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|Paynesville Press - April 10, 2002|
Cable contract negotiations still unsettled
Negotiations on a new cable contract for Paynesville with Mediacom have hit a snag: high-speed Internet access. |
The city of Paynesville and Paynesville Township have made high-speed Internet access a priority in their negotiations with Mediacom on a new cable contract, and want to put a date when the service will be available in the contract.
"We're kind of in limbo at this point," said city administrator Steve Helget on the negotiations. "We're trying to get Mediacom to commit, but they haven't been very cooperative."
The city's and township's cable contract with Mediacom, which bought the franchise in 2000, had an expiration date of July 1, 2001, but the contract continues unless the city and township take action to terminate it, said city attorney Bill Spooner.
At one point, Mediacom was willing to set a date, said Spooner, but at the end the company became hesitant to a deadline. "They've committed as a company to moving in that direction, but they're unwilling to commit (to a date) and be wrong," Spooner said.
Despite starting to gather information three years ago, holding public hearings two years ago, and hiring an attorney who specializes in cable contracts, time has stretched out further than the city would have liked, said council member Dennis Zimmerman, a member of the cable commission.
"At this point, we're pretty close. The one thing, from my point of view, that's holding this up is high-speed Internet access," he said. "They're unwilling to set a date at which it will be available, and we think it's important to have a specific time when it will be offered."
Cable companies have made lots of promises in the past, including Mediacom, which listed high-speed Internet access as one of its three goals when it bought the cable franchise goals two years ago. The city wants to have specific language in the contract this time.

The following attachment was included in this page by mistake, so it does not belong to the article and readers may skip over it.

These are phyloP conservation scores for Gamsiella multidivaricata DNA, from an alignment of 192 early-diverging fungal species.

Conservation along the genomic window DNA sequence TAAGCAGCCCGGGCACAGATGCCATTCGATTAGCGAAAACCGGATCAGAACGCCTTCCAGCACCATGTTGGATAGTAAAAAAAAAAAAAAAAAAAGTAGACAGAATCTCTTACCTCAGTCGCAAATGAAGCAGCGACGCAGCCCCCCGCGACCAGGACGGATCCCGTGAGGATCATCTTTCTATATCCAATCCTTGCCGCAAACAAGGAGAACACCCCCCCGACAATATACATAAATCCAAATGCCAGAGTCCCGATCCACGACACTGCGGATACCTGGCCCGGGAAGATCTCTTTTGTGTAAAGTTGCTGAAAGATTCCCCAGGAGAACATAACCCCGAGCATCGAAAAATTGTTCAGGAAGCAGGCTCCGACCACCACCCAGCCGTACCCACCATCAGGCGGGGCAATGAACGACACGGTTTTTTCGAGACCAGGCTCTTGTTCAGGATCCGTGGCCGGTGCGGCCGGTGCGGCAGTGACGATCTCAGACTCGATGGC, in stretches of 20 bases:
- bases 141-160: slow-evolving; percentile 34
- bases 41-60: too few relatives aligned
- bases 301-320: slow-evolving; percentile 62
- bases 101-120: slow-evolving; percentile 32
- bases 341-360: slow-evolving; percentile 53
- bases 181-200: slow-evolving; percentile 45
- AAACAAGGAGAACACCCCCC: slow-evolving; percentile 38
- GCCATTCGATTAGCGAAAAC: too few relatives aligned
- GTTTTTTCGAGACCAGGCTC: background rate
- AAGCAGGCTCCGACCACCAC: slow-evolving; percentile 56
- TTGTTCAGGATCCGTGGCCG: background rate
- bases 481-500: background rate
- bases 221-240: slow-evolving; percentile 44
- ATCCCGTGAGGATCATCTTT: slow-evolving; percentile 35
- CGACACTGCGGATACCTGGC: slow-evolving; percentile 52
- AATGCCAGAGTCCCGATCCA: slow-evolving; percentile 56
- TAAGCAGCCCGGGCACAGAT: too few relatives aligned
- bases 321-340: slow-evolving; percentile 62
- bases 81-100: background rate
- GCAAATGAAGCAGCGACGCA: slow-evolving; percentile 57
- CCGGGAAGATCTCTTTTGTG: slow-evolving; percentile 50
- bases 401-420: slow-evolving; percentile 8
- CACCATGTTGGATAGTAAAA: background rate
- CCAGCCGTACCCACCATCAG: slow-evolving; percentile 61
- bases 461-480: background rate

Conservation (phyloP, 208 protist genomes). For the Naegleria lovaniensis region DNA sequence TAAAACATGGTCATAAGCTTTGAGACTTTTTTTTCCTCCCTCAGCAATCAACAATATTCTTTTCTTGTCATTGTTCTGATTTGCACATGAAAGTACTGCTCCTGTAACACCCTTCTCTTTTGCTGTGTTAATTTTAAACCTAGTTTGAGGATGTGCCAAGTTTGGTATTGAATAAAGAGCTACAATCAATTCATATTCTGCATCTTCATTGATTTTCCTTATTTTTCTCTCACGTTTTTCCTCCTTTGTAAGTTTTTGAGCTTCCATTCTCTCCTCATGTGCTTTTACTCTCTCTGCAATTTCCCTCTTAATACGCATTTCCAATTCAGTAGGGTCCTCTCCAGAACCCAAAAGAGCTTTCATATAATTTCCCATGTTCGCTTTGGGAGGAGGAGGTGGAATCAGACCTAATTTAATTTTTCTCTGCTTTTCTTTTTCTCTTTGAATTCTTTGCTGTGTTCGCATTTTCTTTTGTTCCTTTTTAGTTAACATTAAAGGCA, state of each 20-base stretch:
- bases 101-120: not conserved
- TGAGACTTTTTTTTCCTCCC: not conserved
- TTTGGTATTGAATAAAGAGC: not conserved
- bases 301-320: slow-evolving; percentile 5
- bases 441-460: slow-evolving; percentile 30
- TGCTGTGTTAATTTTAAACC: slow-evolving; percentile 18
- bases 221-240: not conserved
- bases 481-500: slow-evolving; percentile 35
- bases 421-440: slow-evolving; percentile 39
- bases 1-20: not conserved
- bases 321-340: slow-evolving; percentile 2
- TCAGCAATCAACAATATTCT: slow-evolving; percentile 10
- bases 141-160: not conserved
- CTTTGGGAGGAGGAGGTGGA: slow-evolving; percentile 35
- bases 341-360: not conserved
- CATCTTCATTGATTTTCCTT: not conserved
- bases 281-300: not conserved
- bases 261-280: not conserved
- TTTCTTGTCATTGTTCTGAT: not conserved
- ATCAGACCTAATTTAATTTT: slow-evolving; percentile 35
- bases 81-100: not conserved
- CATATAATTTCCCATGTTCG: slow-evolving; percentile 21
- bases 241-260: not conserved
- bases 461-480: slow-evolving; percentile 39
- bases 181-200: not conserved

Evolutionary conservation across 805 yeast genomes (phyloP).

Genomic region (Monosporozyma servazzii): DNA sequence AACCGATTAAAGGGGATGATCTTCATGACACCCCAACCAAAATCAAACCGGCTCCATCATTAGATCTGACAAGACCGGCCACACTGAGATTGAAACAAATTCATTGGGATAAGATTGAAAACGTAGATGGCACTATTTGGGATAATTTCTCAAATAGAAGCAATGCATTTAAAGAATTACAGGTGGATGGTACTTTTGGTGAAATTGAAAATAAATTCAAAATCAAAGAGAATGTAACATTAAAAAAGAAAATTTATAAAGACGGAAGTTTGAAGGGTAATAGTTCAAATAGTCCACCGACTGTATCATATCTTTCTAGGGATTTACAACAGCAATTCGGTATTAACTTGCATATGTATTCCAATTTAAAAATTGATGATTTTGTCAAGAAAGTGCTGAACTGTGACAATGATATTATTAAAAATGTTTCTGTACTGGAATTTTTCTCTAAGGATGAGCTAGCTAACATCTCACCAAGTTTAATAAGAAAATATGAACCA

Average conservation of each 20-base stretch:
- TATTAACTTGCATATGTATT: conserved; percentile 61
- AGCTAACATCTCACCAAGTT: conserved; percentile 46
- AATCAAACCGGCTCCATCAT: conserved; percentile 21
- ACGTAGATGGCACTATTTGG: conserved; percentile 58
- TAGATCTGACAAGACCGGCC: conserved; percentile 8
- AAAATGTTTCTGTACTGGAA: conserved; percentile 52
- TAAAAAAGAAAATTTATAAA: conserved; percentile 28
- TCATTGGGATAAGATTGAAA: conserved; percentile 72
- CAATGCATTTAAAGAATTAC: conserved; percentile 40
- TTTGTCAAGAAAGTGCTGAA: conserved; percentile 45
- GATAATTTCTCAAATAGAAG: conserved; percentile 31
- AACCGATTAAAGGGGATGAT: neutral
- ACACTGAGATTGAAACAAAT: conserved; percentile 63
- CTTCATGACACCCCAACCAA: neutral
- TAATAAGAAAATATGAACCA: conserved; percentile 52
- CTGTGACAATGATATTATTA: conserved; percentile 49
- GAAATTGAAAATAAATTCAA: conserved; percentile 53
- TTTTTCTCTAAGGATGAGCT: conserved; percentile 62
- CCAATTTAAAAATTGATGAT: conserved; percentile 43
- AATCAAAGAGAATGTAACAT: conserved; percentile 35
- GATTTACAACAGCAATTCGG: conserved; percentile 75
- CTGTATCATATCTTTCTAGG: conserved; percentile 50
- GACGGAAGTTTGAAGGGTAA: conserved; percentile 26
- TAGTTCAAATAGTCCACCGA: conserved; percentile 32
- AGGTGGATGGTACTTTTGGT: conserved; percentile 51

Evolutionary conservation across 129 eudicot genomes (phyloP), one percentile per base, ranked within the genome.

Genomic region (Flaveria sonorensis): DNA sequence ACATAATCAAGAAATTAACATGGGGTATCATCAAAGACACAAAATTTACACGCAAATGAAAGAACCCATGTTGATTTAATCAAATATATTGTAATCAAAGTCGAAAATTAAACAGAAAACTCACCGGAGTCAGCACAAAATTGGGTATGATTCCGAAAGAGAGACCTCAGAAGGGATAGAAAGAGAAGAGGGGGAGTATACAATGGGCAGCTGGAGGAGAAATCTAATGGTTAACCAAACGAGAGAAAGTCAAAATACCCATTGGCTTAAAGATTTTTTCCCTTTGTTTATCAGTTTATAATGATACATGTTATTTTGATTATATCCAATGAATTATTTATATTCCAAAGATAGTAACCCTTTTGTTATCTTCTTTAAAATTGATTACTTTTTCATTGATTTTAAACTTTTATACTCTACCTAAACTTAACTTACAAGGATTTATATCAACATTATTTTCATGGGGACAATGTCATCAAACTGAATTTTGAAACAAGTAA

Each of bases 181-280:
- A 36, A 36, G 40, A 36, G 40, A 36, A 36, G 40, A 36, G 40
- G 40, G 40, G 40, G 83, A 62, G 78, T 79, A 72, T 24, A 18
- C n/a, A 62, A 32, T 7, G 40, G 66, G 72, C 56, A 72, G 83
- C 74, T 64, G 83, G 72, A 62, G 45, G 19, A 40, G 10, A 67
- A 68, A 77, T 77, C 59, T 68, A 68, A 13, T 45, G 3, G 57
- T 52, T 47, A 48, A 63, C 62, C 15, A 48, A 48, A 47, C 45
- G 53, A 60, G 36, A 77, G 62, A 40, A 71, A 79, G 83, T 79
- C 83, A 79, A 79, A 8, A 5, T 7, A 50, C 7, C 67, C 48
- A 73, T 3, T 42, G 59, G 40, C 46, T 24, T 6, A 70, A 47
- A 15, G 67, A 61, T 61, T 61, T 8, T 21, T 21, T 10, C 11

Zimmerman feels high-speed Internet access is very important because more and more businesses are using the Internet on a daily basis. Internet access via cable could be a half a dozen times as fast as access on regular phone lines.
"Right now, we only have dial-up access. Paynesville is really without what other communities already have, and it puts us at a competitive disadvantage," said Zimmerman.
Access via cable could be offered in different capacities for various users, allowing businesses and homeowners to purchase the amount of access they need or want.
"There's no question in my mind that we'll eventually get the service," said Helget of high-speed Internet. "It's just a matter of time."
Lakedale Telephone Company is also starting to survey its customers on high-speed Internet access.
If no private company offers high-speed Internet, the city could offer it as a public utility. The city could purchase wireless equipment to offer high-speed Internet, but it would take the approval of two-thirds of the voters at a referendum to establish a public utility, according to Helget.
Other issues in the cable contract - including more drops for live programming on the local cable channel, digital television (which is already being offered), and better definitions for signal quality and service - have already been decided, said Zimmerman. "To my view, we've already seen some improvement in customer service and feedback," he said.
To get some of these improvements, the city and township, which are negotiating together, had to offer a 15-year contract to Mediacom. The length of the contract is one reason why they don't want to sign too early, despite the fact that signing would put the drops and other contract provisions into effect.
The contract is so important because it covers such a long time, 15 years being an eternity in technology, explained Zimmerman. "We feel this is our leverage to put what the city and township thinks is important in contract language," he said. "Once we sign the contract, we've basically given up our leverage."
"If the cable company provides us with good service, we're more than happy to have them as the city franchise. We just want to make sure they know what we want," added Zimmerman.
Other members of the cable committee are: Michelle Fischbach, Kevin Koglin, Don Torbenson, and Don Pietsch, representing Paynesville Township.
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